Summary: Written by William D. Cohan, this book chronicles the birth and demise of General Electric. The author focuses specifically on the CEO administrations of Jack Welch and his successor, Jeff Immelt. GE was the premier American business model in the 20th century. With operations worldwide and a diverse line of operations and businesses, GE was a business powerhouse and the CEO title there was competitively sought.
This book read like a novel. Greed, hubris, deception, scandal, paybacks and crime were found at the highest ranks of the company. Did Jack Welch “cook the books” to satisfy his promise of reaching quarterly earning projections? It appears he did utilize assets from GE Capital when there were operation shortfalls. Welch laid off tens if not hundreds of thousands of employees. He closed business lines that had operated successfully for decades. Business operations, employees and products were chess pieces for GE CEOs.
Welch more than Immelt had the respect of GE employees and certainly senior management of the corporation. Welch personally managed the careers of many of the men who moved up in the organization. Welch also listened to objections to his thinking, something that Immelt refused to do.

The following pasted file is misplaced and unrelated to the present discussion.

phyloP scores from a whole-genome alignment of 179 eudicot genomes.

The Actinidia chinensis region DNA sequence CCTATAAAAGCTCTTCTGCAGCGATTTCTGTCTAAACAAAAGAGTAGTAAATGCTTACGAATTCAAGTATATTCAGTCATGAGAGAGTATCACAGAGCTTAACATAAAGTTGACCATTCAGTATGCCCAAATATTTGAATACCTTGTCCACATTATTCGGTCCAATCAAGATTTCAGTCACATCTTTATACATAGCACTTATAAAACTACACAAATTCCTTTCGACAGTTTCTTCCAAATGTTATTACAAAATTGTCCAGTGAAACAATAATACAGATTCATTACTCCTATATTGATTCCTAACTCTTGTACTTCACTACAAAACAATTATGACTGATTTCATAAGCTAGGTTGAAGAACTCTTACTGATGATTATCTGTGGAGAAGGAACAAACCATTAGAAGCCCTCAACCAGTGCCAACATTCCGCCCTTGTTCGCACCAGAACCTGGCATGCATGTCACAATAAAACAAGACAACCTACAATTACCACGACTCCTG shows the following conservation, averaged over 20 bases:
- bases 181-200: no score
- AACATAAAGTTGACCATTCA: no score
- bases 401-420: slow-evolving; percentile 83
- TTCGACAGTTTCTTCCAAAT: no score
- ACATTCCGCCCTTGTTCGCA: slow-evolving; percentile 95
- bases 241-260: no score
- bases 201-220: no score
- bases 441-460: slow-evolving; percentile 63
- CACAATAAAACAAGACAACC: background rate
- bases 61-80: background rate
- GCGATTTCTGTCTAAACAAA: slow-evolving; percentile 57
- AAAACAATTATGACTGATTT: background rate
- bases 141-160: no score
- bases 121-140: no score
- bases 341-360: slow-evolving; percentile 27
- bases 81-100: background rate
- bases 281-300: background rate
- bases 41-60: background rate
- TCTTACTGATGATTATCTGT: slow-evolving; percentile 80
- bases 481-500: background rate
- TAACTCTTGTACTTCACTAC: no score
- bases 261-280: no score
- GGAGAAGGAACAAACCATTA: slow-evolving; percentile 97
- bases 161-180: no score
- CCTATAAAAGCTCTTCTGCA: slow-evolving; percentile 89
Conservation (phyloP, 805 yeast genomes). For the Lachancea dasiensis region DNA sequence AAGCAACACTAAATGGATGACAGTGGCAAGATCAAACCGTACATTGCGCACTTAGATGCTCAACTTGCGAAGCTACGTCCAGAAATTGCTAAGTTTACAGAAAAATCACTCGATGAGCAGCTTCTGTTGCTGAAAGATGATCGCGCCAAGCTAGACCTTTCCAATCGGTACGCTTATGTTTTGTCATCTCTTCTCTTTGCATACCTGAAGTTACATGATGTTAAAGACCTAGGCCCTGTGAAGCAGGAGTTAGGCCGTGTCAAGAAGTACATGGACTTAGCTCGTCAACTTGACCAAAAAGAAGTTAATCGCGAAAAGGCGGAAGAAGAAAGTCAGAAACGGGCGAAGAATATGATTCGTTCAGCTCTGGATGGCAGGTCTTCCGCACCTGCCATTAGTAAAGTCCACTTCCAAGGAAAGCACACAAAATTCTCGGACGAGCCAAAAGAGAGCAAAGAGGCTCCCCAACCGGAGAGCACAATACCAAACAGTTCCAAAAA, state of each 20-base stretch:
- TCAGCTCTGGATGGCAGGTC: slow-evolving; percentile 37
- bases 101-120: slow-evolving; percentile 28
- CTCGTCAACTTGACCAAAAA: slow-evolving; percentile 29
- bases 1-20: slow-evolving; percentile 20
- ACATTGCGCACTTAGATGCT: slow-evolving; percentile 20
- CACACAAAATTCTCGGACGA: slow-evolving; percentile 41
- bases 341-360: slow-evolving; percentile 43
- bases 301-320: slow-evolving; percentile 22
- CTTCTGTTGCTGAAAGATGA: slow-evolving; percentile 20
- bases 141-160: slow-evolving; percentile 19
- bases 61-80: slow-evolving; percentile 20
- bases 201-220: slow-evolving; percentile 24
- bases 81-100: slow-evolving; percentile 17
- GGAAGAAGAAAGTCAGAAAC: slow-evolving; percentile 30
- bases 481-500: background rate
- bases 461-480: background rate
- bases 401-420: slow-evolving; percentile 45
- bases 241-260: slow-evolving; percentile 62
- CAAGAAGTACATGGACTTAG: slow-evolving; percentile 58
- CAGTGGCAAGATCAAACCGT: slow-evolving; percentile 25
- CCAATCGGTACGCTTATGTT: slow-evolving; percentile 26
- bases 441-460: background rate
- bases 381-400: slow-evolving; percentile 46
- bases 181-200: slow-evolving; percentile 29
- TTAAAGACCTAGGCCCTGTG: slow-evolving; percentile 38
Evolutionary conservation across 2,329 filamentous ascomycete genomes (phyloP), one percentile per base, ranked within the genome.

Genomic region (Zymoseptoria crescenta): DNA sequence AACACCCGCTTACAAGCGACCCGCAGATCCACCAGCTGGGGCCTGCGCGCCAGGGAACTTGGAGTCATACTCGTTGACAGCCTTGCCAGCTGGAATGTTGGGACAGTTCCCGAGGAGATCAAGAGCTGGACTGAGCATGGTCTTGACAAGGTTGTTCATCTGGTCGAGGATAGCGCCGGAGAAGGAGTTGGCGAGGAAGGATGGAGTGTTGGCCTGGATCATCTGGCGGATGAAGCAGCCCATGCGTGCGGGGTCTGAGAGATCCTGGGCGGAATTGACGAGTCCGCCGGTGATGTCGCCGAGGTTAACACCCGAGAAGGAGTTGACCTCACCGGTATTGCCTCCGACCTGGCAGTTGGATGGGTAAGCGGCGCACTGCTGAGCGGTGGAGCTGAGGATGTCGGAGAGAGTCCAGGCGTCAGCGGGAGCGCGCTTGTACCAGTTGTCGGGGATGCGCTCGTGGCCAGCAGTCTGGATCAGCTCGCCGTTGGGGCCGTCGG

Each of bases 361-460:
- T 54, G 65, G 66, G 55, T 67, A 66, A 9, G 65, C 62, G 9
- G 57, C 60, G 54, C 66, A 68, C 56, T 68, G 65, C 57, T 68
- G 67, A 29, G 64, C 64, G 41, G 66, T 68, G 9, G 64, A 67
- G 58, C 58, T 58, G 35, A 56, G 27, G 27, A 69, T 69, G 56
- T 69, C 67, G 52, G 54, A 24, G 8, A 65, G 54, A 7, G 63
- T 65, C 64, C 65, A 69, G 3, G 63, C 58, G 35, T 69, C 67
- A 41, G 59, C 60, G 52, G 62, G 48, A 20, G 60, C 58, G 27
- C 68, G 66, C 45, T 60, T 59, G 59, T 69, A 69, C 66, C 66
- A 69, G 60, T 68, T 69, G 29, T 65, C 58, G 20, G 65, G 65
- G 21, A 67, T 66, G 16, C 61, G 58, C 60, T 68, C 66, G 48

Both Welch and Immelt made poor business decisions. There were businesses and companies that each man should not have merged with or purchased. Immelt generally did not solicit comments or potential objections from his senior officers before a major business decision. This was a major cause in his downfall and GE’s fortunes.
Welch was a complex figure. His loyalty to men who worked for him did not extend to women he married. He appeared to find solace with his third wife, Susie.
Cohan spent time within the book describing the personalities and lifestyles of not only Welch and Immelt but other men of ambition and power in the GE organization. How GE did or did not develop a succession plan for their next CEO is a topic worthy of study by MBA classes.
One of the best business books that I have read.